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Many of us are reaching what is ordinarily called advanced age.
That means we have lived longer than many people expected.
One of the benefits of this is our ability to forget things.
We are the brunt of jokes, because we have mastered the ability to take five steps in a certain direction and then stand there wondering why we were moving.
Forgetting things is not just the realm of the aged, because the younger set today is discovering that they forget things even though they had made a list.
Their problem is having too much on their mind at one time.
The reverse side of this forgetfulness is a cause for awe with those suffering from Alzheimers, which we know is a disease causing immense forgetfulness.
It is amazing what an Alzheimers victim recalls.
Gracie’s mom could not remember having babies, which is something she loved about her life.
She could not remember her children, but she could still recall scripture verses she had learned.
We could see the joy on her face as she remembered what they meant to her.
Over and over again we hear of this among Christians afflicted with the dementia disease.
Why is that?
Why do we seem to forget important milestones in our life, but can recall the eternal truths we learned along the way?
Do you think maybe it is that phrase—eternal truth—that might be the difference?
Maybe there are some things that are just too good to forget.
The prophet Jeremiah, in the midst of all his struggles that came with trying to serve the Lord, felt that way at times.
As was true of many of God’s prophets, Jeremiah was not a popular guy.
He was often ridiculed for his words, and one time was left in the bottom of a cistern, which was much deeper than a 55-gallon drum.
As he would look at his circumstances, he would begin to get the mullygrubs.
We can see that in his writings called Lamentations.
First, he calls out to the Lord to look at his situation.
Remember my affliction and my wanderings, the wormwood and the gall!
The word “wanderings” has a different meaning than what we would ordinarily think of.
Picture someone in the middle of a circle of bullies being shoved back and forth from one bully to another.
That is the type of wandering to which Jeremiah was subjected.
After he asks the Lord to see what is happening, he says that these things weigh heavily on his mind.
My soul continually remembers it and is bowed down within me.
Don’t we also get the same way when we find ourselves in challenging circumstances?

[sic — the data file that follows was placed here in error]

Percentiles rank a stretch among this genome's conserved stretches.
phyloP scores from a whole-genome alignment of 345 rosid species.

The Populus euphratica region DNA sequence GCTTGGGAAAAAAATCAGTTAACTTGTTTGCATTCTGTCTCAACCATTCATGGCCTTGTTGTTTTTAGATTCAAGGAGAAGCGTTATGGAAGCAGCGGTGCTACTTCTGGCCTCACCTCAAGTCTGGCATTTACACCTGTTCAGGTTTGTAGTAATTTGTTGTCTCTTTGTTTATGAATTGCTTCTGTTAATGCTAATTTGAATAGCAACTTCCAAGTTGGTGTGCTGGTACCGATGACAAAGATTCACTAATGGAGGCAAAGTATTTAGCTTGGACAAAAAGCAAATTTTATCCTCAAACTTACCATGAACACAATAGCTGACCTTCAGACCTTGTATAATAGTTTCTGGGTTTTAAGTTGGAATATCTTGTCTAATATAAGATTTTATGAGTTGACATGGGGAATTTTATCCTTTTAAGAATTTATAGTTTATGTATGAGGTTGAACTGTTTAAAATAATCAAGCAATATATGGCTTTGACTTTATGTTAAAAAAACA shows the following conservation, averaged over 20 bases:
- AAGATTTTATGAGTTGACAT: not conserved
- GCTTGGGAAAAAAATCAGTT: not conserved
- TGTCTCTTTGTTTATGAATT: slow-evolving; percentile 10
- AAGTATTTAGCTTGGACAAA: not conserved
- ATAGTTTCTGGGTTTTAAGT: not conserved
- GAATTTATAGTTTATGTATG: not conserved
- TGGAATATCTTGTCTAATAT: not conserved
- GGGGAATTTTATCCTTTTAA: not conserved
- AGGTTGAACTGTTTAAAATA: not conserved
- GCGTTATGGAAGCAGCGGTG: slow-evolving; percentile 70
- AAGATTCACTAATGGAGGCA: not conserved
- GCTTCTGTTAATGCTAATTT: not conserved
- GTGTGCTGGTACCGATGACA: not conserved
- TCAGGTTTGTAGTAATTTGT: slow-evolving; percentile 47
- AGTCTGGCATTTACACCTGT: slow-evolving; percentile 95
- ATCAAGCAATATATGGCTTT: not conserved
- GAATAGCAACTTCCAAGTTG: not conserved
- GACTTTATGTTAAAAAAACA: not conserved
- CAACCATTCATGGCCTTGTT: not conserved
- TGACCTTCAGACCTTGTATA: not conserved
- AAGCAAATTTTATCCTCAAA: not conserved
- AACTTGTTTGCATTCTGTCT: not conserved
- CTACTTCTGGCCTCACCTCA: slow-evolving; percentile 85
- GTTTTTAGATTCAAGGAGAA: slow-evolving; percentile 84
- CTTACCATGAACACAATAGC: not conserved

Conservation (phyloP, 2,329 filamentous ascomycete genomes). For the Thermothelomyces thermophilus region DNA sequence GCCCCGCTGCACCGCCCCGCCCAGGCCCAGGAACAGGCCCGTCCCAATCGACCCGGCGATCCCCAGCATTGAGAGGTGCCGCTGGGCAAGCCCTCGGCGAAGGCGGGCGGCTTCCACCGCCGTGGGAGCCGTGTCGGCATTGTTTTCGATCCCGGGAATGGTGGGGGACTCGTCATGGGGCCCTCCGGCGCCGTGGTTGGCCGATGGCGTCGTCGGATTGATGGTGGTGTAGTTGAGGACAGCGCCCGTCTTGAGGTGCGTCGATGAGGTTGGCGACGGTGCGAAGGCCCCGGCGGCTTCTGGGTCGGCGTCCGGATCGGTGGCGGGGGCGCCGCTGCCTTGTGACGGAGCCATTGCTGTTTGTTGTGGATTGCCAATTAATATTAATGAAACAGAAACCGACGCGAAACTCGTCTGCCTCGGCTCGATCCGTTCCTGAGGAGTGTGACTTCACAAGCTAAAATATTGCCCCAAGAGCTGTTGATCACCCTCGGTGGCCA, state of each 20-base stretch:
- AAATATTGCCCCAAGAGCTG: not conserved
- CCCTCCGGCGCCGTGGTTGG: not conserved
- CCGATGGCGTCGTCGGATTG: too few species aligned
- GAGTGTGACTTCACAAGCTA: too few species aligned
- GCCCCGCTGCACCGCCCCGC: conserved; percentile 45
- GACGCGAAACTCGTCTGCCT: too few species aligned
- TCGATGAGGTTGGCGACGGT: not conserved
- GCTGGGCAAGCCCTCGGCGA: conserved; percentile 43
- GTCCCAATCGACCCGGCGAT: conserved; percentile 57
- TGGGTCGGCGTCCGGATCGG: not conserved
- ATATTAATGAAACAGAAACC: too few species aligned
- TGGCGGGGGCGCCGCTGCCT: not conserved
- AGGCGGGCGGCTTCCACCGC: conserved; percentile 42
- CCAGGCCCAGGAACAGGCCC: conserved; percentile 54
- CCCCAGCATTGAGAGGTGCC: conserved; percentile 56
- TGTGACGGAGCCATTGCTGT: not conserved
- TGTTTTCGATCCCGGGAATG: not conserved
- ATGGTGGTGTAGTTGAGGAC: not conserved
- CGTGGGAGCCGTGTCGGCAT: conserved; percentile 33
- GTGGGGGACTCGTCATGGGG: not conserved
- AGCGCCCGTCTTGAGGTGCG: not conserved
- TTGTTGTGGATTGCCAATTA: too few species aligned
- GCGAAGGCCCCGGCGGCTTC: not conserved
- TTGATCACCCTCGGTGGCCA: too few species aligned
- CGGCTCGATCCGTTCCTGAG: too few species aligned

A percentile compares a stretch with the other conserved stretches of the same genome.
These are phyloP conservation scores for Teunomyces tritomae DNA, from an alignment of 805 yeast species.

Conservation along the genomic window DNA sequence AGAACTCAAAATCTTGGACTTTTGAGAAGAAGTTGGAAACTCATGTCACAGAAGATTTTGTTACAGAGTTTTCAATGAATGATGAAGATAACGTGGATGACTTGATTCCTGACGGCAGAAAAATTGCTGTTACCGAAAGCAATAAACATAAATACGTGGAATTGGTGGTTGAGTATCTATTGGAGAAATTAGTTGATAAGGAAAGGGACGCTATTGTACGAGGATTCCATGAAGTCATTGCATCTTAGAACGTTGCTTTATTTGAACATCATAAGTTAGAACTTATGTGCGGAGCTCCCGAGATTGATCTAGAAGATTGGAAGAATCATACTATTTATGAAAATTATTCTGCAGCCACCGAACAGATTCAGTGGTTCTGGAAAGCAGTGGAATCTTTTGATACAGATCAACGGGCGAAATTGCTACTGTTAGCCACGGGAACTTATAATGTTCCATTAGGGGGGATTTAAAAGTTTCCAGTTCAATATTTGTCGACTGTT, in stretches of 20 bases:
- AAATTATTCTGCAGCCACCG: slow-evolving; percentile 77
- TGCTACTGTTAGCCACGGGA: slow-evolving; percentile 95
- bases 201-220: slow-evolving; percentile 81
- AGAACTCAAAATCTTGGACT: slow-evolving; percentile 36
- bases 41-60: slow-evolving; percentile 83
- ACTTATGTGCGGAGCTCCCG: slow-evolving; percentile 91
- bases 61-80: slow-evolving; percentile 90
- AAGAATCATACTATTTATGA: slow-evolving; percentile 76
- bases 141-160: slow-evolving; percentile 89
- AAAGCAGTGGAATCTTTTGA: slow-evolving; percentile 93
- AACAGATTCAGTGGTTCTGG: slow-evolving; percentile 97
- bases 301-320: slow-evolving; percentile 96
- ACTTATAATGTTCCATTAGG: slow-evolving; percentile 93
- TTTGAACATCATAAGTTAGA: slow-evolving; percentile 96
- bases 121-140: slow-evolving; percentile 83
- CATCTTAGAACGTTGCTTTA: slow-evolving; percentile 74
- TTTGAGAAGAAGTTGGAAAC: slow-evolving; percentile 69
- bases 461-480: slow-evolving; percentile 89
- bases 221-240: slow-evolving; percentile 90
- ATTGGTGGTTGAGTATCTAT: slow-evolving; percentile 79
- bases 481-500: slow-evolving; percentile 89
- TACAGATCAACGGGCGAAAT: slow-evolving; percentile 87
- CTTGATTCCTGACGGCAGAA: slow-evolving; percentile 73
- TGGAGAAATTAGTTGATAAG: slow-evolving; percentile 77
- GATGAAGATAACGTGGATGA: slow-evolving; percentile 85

When we are sick or in pain, we believe there is nothing good worth thinking about.
Our mind is consumed with the discomfort.
When a machine that we depend on breaks, our mind is consumed with thoughts about how to take care of the problem.
If our problem is not soon alleviated, our soul becomes like Jeremiah said—bowed down within us.
All joy is gone, and nothing anyone says or does seems to lift us out of the mullygrubs.
But then, a light begins to dawn for Jeremiah.
But this I call to mind, and therefore I have hope:
He calls something to mind.
In the midst of overwhelming sorrow, he calls on something to remember.
We do this with the passing of a loved one.
In the midst of our sorrow, all of a sudden a thought comes in about them that makes us smile as we recall a pleasant moment with them.
Usually, something like that happens without our conscious thought.
It just appears while we are in the midst of our pain over the loss.
But, there are things in the Bible that seem to indicate that we do not have to wait for the thought to show up.
There are things we can do that can keep us from ending up in the deep dark hole of depression that attends a prolonged period of the mullygrubs.
King David also had his bouts with depression as people and things would turn against him.
And David was greatly distressed;
for the people spoke of stoning him,
because the soul of all the people was grieved,
every man for his sons and for his daughters:
but David encouraged himself in the LORD his God.
David realized he was on a downward spiral with his feelings and took charge over his thoughts and emotions.